Military Headline News: Week In Review

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Military Headline News – Rick Rogers

 
The name Edward Snowden became known around the world this week.
He is the self-admitted man behind what’s described as one of the largest leaks in American intelligence history.
The former contractor at the National Security Agency spilled the beans about the clandestine U.S. data-mining program known as PRISM that collects telephone and Internet data on millions of Americans. In the process he ignited a national debate over national security interests verse personal privacy.
He is reportedly living in Hong Kong and seeking asylum.
The Navy’s $34 billion Littoral Combat Ship program is drawing attention from Congress for its reported shortcomings.
In the last year, questions have arisen over the ship’s firepower, defenses and survivability in combat.
A draft GAO report suggests Congress should slow down buying the ship until more testing can be done.
The Obama administration is considering resettling Syrian refugees in the United States – just as government forces appear to winning the civil war there.
Historically, California has accepted the most refugees, but Illinois, Florida, Pennsylvania, Maryland and Virginia are all top relocation destinations.
There’s a new and terrifying twist in suicide attacks: Bombers hiding explosives in their body cavities.
For airline passengers this might mean tighter screening to detect the bombs that can be missed by routine scanning.
The family of American POW Sgt. Bowe Bergdahl said they received a letter they believe is from their son, who was captured nearly four years ago in Afghanistan.
The letter arrived through the International Red Cross and gives the family hope that Bergdahl might one day return home.
Last summer a judge ruled that Pentagon must pay for autism treatment for military dependents. Now the same judge has reversed himself in the case.
Federal judge Reggie Walton is now giving the military more time to rethink its policy on “applied behavior analysis.” In the meantime, the treatment will continue.
An estimated 22,000 military family members have autism.
American officials are denying they erred by posting plans for a secret Israeli base that recently went out for bid.
The project in question is for a $25 million anti-missile base that the United States is funding. Details such as its location and the thickness of its walls were divulged.
A Texas company is selling a high-tech rifle that allows even novice shooters to hit targets more than a 1,000 yards away.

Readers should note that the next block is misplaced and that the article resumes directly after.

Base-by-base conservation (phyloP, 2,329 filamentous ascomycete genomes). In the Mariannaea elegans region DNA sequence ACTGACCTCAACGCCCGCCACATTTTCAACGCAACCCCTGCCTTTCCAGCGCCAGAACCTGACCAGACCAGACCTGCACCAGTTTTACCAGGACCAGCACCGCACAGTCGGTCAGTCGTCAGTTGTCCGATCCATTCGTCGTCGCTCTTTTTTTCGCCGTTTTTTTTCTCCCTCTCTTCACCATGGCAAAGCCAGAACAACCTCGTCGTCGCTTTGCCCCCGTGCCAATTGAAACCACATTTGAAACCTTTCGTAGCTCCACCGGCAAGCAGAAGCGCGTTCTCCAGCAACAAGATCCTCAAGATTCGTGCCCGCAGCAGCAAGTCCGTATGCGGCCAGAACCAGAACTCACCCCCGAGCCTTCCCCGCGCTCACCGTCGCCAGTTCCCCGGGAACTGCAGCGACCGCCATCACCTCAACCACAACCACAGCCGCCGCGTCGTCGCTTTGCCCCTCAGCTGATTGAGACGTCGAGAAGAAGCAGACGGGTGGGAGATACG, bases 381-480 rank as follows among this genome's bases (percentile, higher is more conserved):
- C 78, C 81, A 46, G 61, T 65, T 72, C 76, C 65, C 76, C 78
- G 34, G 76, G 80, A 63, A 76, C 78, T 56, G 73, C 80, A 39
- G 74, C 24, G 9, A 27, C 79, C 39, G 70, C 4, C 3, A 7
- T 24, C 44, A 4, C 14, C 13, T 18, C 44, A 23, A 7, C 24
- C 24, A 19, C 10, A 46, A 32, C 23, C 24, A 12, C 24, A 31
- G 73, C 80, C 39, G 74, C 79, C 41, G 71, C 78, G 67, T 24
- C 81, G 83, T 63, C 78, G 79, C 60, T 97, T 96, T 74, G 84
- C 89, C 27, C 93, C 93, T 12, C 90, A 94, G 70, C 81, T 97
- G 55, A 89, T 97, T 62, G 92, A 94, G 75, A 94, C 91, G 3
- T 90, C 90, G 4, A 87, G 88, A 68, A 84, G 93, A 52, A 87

The asking price for a TrackingPoint rifle starts at $17,000. There are concerns that these weapons could find their way into the hands of terrorists.
Prosecutors in the ongoing Bradley Manning case accused the Army private of helping the enemy by divulging code words and other sensitive military information.
Manning is on trial for giving the website WikiLeaks more than 700,000 battlefield reports and U.S. government cables.
If convicted of aiding the enemy, Manning could get life in prison.
For several years the military has turned to private contractors to handle its intelligence needs. In the wake of the Snowden scandal, that move is drawing attention.
Nearly 70 percent of the money spent by intelligence agencies now goes to these contractors, according to the Baltimore Sun.
The House and Senate have joined to oppose any Defense Department proposal to increase TRICARE healthcare fees for 2014.
Just how many U.S. and NATO troops will stay in Afghanistan past 2014 wont likely be known until this fall, said Marine Gen. Joe Dunford, commander of U.S. and NATO forces in Afghanistan
For months the numbers discussed ranged from 8,000 to 12,000 troops. But recently a higher number has been suggested.
The powerful Senate Armed Services Committee beat back a move to strip commanders of their authority to make decisions in serious crime cases, including military sexual assaults.
But legislators warned commanders to fix the military justice system or they might step in.
Public colleges and universities are fighting legislation to allow troops and veterans to pay in-state tuition rates instead of higher out-of-state rates. Such a law could save troops and veterans thousands of dollars, but cost the schools millions.
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Rick Rogers is an Army veteran and longtime military journalist. Read more of his stuff by clicking here.
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